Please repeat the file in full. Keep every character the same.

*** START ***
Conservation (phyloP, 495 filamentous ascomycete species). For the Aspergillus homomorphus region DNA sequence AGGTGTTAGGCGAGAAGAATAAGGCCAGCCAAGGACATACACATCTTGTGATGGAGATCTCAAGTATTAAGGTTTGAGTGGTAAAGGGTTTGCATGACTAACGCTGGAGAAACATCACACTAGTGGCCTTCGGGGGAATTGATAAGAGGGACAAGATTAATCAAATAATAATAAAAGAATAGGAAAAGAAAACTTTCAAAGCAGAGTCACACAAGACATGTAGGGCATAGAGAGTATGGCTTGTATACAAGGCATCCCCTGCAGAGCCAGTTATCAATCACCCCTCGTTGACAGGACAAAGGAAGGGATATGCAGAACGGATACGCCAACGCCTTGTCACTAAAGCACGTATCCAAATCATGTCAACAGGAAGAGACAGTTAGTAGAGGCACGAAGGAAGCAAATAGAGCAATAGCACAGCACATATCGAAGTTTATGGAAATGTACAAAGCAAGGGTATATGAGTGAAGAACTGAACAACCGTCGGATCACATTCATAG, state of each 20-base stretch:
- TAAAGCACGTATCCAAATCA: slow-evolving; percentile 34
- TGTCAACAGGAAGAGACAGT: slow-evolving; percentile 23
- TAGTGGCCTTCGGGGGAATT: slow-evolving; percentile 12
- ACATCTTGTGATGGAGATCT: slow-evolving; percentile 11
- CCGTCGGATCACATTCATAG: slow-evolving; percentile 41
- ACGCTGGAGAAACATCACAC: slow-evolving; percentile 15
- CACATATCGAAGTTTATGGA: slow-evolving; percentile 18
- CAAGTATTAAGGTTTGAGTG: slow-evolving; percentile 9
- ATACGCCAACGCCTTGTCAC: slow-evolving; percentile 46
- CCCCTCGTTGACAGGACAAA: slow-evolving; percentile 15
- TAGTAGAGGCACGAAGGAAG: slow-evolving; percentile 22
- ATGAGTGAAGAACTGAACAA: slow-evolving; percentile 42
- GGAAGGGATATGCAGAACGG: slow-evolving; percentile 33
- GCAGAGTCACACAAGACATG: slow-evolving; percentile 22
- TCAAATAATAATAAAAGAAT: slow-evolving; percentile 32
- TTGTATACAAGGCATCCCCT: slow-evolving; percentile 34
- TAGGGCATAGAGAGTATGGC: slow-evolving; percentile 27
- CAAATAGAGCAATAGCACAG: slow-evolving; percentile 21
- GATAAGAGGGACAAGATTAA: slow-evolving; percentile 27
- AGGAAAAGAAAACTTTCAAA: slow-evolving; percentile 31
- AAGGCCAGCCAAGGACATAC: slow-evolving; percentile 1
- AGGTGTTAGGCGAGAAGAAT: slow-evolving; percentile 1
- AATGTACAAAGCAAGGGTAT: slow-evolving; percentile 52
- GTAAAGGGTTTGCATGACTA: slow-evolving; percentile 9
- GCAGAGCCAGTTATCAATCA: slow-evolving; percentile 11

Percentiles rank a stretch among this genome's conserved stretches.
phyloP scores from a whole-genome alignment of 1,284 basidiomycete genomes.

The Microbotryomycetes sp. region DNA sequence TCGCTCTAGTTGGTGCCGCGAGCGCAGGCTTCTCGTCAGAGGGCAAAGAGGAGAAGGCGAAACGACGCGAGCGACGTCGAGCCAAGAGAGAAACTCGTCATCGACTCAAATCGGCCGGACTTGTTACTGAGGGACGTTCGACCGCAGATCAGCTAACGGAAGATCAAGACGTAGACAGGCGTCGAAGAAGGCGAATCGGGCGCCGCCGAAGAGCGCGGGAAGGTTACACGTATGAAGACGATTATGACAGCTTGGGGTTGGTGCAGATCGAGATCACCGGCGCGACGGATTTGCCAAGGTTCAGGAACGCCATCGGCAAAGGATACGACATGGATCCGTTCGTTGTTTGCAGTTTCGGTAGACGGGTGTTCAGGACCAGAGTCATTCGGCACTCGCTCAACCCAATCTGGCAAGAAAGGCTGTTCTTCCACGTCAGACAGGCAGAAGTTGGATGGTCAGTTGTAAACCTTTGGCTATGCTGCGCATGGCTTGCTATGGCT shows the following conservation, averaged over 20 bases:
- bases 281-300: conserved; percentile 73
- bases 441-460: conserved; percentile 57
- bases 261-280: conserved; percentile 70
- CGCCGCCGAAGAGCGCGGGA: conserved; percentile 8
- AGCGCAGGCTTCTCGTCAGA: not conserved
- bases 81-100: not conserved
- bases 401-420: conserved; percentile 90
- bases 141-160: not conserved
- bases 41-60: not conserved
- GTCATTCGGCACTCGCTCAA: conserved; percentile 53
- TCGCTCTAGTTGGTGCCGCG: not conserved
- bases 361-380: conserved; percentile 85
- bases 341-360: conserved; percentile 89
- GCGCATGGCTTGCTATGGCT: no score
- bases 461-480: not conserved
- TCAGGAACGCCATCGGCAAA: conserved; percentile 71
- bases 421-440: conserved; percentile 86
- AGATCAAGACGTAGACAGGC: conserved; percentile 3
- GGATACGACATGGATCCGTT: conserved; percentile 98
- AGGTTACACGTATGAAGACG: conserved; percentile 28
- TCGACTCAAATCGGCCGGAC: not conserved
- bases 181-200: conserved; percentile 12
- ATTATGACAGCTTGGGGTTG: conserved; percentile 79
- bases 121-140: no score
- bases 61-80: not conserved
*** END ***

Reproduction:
Conservation (phyloP, 495 filamentous ascomycete species). For the Aspergillus homomorphus region DNA sequence AGGTGTTAGGCGAGAAGAATAAGGCCAGCCAAGGACATACACATCTTGTGATGGAGATCTCAAGTATTAAGGTTTGAGTGGTAAAGGGTTTGCATGACTAACGCTGGAGAAACATCACACTAGTGGCCTTCGGGGGAATTGATAAGAGGGACAAGATTAATCAAATAATAATAAAAGAATAGGAAAAGAAAACTTTCAAAGCAGAGTCACACAAGACATGTAGGGCATAGAGAGTATGGCTTGTATACAAGGCATCCCCTGCAGAGCCAGTTATCAATCACCCCTCGTTGACAGGACAAAGGAAGGGATATGCAGAACGGATACGCCAACGCCTTGTCACTAAAGCACGTATCCAAATCATGTCAACAGGAAGAGACAGTTAGTAGAGGCACGAAGGAAGCAAATAGAGCAATAGCACAGCACATATCGAAGTTTATGGAAATGTACAAAGCAAGGGTATATGAGTGAAGAACTGAACAACCGTCGGATCACATTCATAG, state of each 20-base stretch:
- TAAAGCACGTATCCAAATCA: slow-evolving; percentile 34
- TGTCAACAGGAAGAGACAGT: slow-evolving; percentile 23
- TAGTGGCCTTCGGGGGAATT: slow-evolving; percentile 12
- ACATCTTGTGATGGAGATCT: slow-evolving; percentile 11
- CCGTCGGATCACATTCATAG: slow-evolving; percentile 41
- ACGCTGGAGAAACATCACAC: slow-evolving; percentile 15
- CACATATCGAAGTTTATGGA: slow-evolving; percentile 18
- CAAGTATTAAGGTTTGAGTG: slow-evolving; percentile 9
- ATACGCCAACGCCTTGTCAC: slow-evolving; percentile 46
- CCCCTCGTTGACAGGACAAA: slow-evolving; percentile 15
- TAGTAGAGGCACGAAGGAAG: slow-evolving; percentile 22
- ATGAGTGAAGAACTGAACAA: slow-evolving; percentile 42
- GGAAGGGATATGCAGAACGG: slow-evolving; percentile 33
- GCAGAGTCACACAAGACATG: slow-evolving; percentile 22
- TCAAATAATAATAAAAGAAT: slow-evolving; percentile 32
- TTGTATACAAGGCATCCCCT: slow-evolving; percentile 34
- TAGGGCATAGAGAGTATGGC: slow-evolving; percentile 27
- CAAATAGAGCAATAGCACAG: slow-evolving; percentile 21
- GATAAGAGGGACAAGATTAA: slow-evolving; percentile 27
- AGGAAAAGAAAACTTTCAAA: slow-evolving; percentile 31
- AAGGCCAGCCAAGGACATAC: slow-evolving; percentile 1
- AGGTGTTAGGCGAGAAGAAT: slow-evolving; percentile 1
- AATGTACAAAGCAAGGGTAT: slow-evolving; percentile 52
- GTAAAGGGTTTGCATGACTA: slow-evolving; percentile 9
- GCAGAGCCAGTTATCAATCA: slow-evolving; percentile 11

Percentiles rank a stretch among this genome's conserved stretches.
phyloP scores from a whole-genome alignment of 1,284 basidiomycete genomes.

The Microbotryomycetes sp. region DNA sequence TCGCTCTAGTTGGTGCCGCGAGCGCAGGCTTCTCGTCAGAGGGCAAAGAGGAGAAGGCGAAACGACGCGAGCGACGTCGAGCCAAGAGAGAAACTCGTCATCGACTCAAATCGGCCGGACTTGTTACTGAGGGACGTTCGACCGCAGATCAGCTAACGGAAGATCAAGACGTAGACAGGCGTCGAAGAAGGCGAATCGGGCGCCGCCGAAGAGCGCGGGAAGGTTACACGTATGAAGACGATTATGACAGCTTGGGGTTGGTGCAGATCGAGATCACCGGCGCGACGGATTTGCCAAGGTTCAGGAACGCCATCGGCAAAGGATACGACATGGATCCGTTCGTTGTTTGCAGTTTCGGTAGACGGGTGTTCAGGACCAGAGTCATTCGGCACTCGCTCAACCCAATCTGGCAAGAAAGGCTGTTCTTCCACGTCAGACAGGCAGAAGTTGGATGGTCAGTTGTAAACCTTTGGCTATGCTGCGCATGGCTTGCTATGGCT shows the following conservation, averaged over 20 bases:
- bases 281-300: conserved; percentile 73
- bases 441-460: conserved; percentile 57
- bases 261-280: conserved; percentile 70
- CGCCGCCGAAGAGCGCGGGA: conserved; percentile 8
- AGCGCAGGCTTCTCGTCAGA: not conserved
- bases 81-100: not conserved
- bases 401-420: conserved; percentile 90
- bases 141-160: not conserved
- bases 41-60: not conserved
- GTCATTCGGCACTCGCTCAA: conserved; percentile 53
- TCGCTCTAGTTGGTGCCGCG: not conserved
- bases 361-380: conserved; percentile 85
- bases 341-360: conserved; percentile 89
- GCGCATGGCTTGCTATGGCT: no score
- bases 461-480: not conserved
- TCAGGAACGCCATCGGCAAA: conserved; percentile 71
- bases 421-440: conserved; percentile 86
- AGATCAAGACGTAGACAGGC: conserved; percentile 3
- GGATACGACATGGATCCGTT: conserved; percentile 98
- AGGTTACACGTATGAAGACG: conserved; percentile 28
- TCGACTCAAATCGGCCGGAC: not conserved
- bases 181-200: conserved; percentile 12
- ATTATGACAGCTTGGGGTTG: conserved; percentile 79
- bases 121-140: no score
- bases 61-80: not conserved